The Butterfly Egg Stage

The first of four stages - The Butterfly Egg Stage


Butterfly Mating

The imago (i-ma-go) butterfly is able to reproduce immediately after the last ecdysis stage.

Ecdysis (ek'de-ses) is the last moulting for the chrysalis upon which emerges an adult butterfly.


Now being sexually mature, the female butterfly is ready to mate. By the 2nd or 3rd day most female butterflies have mated.


Life is short for many butterfly species therefore mating quickly is necessary.  So quickly that males patrol for mates constantly.  For example..


Photo: Eleaner



.. the Zebra Longwing male, are at the chrysalis of the female assisting removing her. Once the female is removed the male will mate with her then fly off.



It's similar with the Small and Clouded Apollo male butterflies. The female is not able to fly yet and the male mates with her once she emerges from her chrysalis. 

After butterfly mating occurs the male flies off.




Butterflies are oviparous which is any animal, reptile or insect species that hatch from an egg outside of the mother's body. There is hardly any embryonic development, if any, that takes place inside the mother.


Larval development takes place inside the egg where embryonic cells produce tissue for organs that will be required during the second stage of metamorphosis. Inside the butterfly egg is the vitelline membrane which is the sac that shelters the developing larva, or caterpillar.


The first three stages of development - the butterfly egg, larva and chrysalis stages are referred to as the immature stage. Although each stage has different sets of genes, the genetic make-up remains the same throughout.


The egg is first produced in the female's ovary. The chorion is a hard protective shell which surrounds the egg. It is made of several thin layers producing one thick shell making it resistant to puncture and helping it retain moisture to protect the embryo. At one end there are small holes allowing the male sperm to enter. These holes also allow oxygen and carbon dioxide to pass through. These small openings in the chorion are called micropyles.


The female produces eggs within several tubular ovaries. These ovaries then lead through many lateral oviducts that meet and fuse to a single duct in her abdomen, the corpus bursa.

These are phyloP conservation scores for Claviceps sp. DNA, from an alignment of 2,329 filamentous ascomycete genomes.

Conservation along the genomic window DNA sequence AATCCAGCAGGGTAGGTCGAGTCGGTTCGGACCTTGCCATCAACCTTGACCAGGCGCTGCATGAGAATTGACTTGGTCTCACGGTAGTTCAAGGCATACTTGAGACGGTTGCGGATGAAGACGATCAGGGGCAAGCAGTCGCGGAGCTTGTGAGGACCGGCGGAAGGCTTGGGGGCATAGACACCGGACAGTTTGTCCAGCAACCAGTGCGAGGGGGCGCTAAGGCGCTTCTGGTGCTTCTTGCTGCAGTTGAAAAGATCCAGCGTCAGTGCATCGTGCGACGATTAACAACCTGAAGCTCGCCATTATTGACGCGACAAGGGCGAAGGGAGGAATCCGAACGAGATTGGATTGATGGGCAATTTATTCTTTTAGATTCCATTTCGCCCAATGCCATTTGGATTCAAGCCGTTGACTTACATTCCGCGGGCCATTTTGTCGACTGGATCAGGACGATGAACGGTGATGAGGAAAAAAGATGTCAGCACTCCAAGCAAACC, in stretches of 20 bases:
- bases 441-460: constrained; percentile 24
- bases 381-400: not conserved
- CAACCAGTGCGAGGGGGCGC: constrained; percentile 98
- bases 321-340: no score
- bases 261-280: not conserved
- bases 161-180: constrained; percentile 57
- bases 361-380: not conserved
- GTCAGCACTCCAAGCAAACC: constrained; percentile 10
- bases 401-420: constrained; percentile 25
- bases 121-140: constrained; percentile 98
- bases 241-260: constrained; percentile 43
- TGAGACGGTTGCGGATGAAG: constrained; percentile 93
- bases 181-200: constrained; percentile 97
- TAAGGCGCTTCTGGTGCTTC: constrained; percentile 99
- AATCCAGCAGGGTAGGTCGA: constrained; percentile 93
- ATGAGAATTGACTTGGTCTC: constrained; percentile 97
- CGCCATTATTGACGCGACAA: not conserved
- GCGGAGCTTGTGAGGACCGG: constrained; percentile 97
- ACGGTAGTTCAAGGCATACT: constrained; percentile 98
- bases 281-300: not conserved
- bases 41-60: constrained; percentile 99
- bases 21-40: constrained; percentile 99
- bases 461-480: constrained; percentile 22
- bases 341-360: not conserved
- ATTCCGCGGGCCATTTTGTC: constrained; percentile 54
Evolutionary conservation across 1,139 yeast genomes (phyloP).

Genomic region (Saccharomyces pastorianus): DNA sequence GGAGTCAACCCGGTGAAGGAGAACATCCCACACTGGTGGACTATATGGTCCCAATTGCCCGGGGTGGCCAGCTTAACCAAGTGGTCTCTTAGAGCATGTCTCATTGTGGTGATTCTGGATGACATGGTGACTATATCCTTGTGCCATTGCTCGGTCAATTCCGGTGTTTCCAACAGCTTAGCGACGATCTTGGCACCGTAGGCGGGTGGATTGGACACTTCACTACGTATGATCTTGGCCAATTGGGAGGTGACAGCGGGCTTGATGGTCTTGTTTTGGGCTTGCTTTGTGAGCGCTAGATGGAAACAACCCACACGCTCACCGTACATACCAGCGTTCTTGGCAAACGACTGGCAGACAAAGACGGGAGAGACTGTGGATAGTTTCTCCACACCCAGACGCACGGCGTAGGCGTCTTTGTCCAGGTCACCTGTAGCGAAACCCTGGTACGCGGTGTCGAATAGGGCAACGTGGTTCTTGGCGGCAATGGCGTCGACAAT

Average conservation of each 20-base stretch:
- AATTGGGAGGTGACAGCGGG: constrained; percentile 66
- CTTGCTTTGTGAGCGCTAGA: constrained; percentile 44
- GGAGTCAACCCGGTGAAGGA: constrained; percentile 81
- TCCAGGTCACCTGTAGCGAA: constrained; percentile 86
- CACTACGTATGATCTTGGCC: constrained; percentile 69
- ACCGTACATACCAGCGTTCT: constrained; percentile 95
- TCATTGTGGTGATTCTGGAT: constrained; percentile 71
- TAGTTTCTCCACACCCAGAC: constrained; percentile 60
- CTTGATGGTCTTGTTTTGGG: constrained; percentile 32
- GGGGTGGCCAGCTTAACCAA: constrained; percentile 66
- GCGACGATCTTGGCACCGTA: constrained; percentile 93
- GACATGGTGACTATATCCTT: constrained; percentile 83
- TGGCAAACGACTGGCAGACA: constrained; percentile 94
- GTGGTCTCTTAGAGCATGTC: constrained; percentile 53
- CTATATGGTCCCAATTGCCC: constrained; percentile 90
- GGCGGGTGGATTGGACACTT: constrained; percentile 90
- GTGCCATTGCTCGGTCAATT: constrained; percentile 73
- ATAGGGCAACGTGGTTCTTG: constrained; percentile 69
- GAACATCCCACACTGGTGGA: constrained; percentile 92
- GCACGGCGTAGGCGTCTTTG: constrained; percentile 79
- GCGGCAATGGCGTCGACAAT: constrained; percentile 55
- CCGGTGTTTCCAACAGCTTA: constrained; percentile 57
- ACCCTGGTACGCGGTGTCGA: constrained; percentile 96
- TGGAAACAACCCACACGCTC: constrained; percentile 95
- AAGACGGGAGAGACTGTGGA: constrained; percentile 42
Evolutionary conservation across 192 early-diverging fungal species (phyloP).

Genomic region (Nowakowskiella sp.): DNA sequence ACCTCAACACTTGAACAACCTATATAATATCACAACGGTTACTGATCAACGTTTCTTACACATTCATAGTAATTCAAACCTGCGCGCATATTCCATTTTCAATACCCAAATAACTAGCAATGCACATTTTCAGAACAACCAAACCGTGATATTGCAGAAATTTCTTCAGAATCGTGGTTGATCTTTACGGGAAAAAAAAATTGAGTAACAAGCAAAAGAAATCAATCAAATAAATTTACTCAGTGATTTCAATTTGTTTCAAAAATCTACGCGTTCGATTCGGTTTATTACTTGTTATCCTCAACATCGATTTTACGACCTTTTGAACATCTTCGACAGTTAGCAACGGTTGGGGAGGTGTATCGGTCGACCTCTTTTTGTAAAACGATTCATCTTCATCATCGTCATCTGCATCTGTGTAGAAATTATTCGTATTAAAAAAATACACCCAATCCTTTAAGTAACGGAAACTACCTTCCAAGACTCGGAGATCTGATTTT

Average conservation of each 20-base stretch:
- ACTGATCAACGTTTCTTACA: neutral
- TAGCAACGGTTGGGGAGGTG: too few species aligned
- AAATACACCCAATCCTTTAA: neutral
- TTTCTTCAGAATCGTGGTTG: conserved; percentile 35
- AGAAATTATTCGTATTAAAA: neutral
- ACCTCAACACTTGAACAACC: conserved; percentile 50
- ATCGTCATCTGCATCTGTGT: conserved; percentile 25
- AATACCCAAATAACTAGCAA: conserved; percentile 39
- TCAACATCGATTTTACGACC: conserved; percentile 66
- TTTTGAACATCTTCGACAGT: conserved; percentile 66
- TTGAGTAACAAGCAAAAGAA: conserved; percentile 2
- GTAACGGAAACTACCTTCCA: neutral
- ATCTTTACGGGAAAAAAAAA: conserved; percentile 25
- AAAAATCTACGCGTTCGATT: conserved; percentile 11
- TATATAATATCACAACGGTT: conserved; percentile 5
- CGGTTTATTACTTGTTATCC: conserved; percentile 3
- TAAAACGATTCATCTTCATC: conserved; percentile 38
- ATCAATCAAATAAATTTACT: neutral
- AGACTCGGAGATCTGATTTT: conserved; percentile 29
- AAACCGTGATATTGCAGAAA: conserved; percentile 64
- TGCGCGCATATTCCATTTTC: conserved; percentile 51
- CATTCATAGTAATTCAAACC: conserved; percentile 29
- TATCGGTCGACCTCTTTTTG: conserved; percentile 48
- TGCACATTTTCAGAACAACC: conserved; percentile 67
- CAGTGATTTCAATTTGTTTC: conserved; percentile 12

After mating, but before fertilization, the female stores the male's sperm in her corpus bursa. When the female passes the butterfly egg through her corpus bursa the egg then becomes fertilized.


Fertilization does not occur until the female finds the host plant
where she will deposit her butterfly egg or eggs.




Depositing Egg Cluster

After mating the female flies around finding shelter in a butterfly host plant where she can lay her egg or eggs.


She is able to locate the preferred host plant by tactile, olfactory and visual sensory cells found on prolegs and antennae. Host plants can be a tree, shrub or plant - including weeds.


Many plants serve as a hosts to most types of butterflies. There are a few butterfly species, however, where only one or two host plants will sustain them. With these exceptional species, if the butterfly egg is placed on the wrong host plant the larva will die because that host plant is not suited to them.


Photo: Suenorth


Once the female butterfly finds her chosen host site oviposition occurs. Oviposition is the process of the female laying one egg or several. In her lifetime, the female will lay 100 to 1000 eggs, depending on the butterfly species.

First the egg will pass through the sperm sac in the corpus bursa. After doing so the egg then becomes fertilized with both male and female gametes, or reproductive cells. Each egg then passes through her ovipositor, also known as the oviduct. This is the organ through which a female will deposit her eggs.

The number of broods a female butterfly will have also depends on the species. A brood refers to the number of eggs deposited at one time. It is noted that butterflies in warmer climates will have more broods than those from a colder climate where migration is necessary. Many butterflies in colder climates average two broods per season.



If many eggs are placed on a host plant it is called an egg cluster. Butterfly eggs may not necessarily be placed directly on the host plant, nor is it always an egg cluster.


For example, Fritillaries are known to drop their eggs on the ground close to dried violets. Fritillaries will also place eggs on plants next to their preferred host plant. Azure butterflies lay one egg at the flower buds of different host plants.


Interestingly with butterfly egg clusters,
once the caterpillars emerge cannibalism may occur.

Laying eggs one at a time in different locations will reduce the likelihood of cannibalism, helping to keep their population numbers strong for the next generation.


Colors and shapes of the butterfly egg vary depending on the species by the colleterial glands. The colleterial gland also produces a sticky, cement like adhesive that adheres the egg firmly to leaves. This substance is similar to wax offering protection to the egg so it won't dry out.

Egg Cluster on Leaf
Photo: Luna Vandoorne Vallejo

After 5 or 6 days for most butterflies the larva has developed in the egg.

This also is called the young stage.

Hatching depends on
seasonal temperatures
and the butterfly species.


Low humidity, low temperatures and the length
of daylight hours can also effect development of the butterfly egg.


The butterfly larva then hatches from the egg through the lines of thinness which is near the top of the egg.



Needing nourishment the caterpillar eats the egg using their mandibles, or jaws. This video show a Monarch enjoying its first meal.

Turn on your speakers for added entertainment!





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